New Hedge


During the months of November and December 2010 we had a very cold spell with temperatures continuously well below freezing for several weeks and at one time it stayed below -15°C for almost a week dropping below 20°C at night.


See the Winter page for pictures


Most parts of the country had heavy snow but we only had a light 2cm sprinkling until the end of this cold snap which meant that everything was covered in hoar frost with no insulation from the snow. This particularly affected the trees and shrubs and several died. It also killed the whole of the back (south side) of the cypress hedge running down the drive and parts of the front as well. I was particularly proud of this hedge having grown it from cuttings (Leylandii) and seedlings (Lawsonii) in the 1970s. However, some of it was beginning die back after constant trimming over the years trying to stop it overgrowing the drive so maybe it was time to replace it anyway.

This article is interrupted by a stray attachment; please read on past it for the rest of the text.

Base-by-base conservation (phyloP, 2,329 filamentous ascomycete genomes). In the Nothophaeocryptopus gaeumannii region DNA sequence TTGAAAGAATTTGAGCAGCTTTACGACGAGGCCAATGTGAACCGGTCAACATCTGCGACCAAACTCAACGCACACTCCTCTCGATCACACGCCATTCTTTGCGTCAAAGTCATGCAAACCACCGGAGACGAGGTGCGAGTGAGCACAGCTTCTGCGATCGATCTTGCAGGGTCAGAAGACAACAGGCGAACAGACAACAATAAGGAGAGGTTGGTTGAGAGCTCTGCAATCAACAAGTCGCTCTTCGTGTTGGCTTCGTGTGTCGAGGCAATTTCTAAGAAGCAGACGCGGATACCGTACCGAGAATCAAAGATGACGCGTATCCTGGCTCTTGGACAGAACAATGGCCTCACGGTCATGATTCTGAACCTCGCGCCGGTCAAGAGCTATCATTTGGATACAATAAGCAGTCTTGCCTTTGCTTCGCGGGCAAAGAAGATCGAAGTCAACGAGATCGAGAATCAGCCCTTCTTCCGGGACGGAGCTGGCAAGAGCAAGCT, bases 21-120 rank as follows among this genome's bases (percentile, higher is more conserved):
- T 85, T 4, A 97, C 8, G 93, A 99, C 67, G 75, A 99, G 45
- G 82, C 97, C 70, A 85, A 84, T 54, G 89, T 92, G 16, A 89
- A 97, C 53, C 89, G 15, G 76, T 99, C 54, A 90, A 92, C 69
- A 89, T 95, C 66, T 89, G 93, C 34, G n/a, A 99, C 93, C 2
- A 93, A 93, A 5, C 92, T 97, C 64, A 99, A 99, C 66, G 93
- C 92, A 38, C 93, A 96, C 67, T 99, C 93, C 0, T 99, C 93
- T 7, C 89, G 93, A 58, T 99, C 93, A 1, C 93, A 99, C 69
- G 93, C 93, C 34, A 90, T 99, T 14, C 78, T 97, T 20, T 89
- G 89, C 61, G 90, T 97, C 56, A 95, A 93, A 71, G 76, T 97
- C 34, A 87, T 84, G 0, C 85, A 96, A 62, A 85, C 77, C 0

I hoped that maybe it would recover during the spring and summer but it stayed dead, brown and lifeless so, when the autumn came we decided to replace it with a new hedge, this time choosing privet, which should be easier to look after as we get older. Cypress hedges only need cutting once a year but they are difficult to manage, especially the top which grows very fast and often needs a saw to keep it in shape. Privet needs cutting twice a year but it has much thinner stems and can be cut entirely with a hedge trimmer. It is also hardier than cypress.


The plan is to cut out the back of the old hedge (it consists of two rows with a full width of around 130cm) and plant a double width privet hedge behind it. When this has grown to a reasonable height of 180cm or so we will cut down the other half of the cypress hedge.


The whole hedge is around 60m long and contains around 100 individual plants, some of which have stems over 15cm wide and are around 2m high. At the road end of the hedge some of these  have grown into trees up to 10m high with 20-25cm trunks. One, which I have never tried to restrain its growth, is one of the largest trees in the garden with a 40cm trunk and this I will leave. So a lot of work will be required to cut and remove these but the bonus will be plenty of twigs and small branches to shred into compost and mulcn and enough wood to last more than one winter. When we cut the other half of the hedge in 2 or 3 years time we shall get nearly as much wood again for more winter fuel.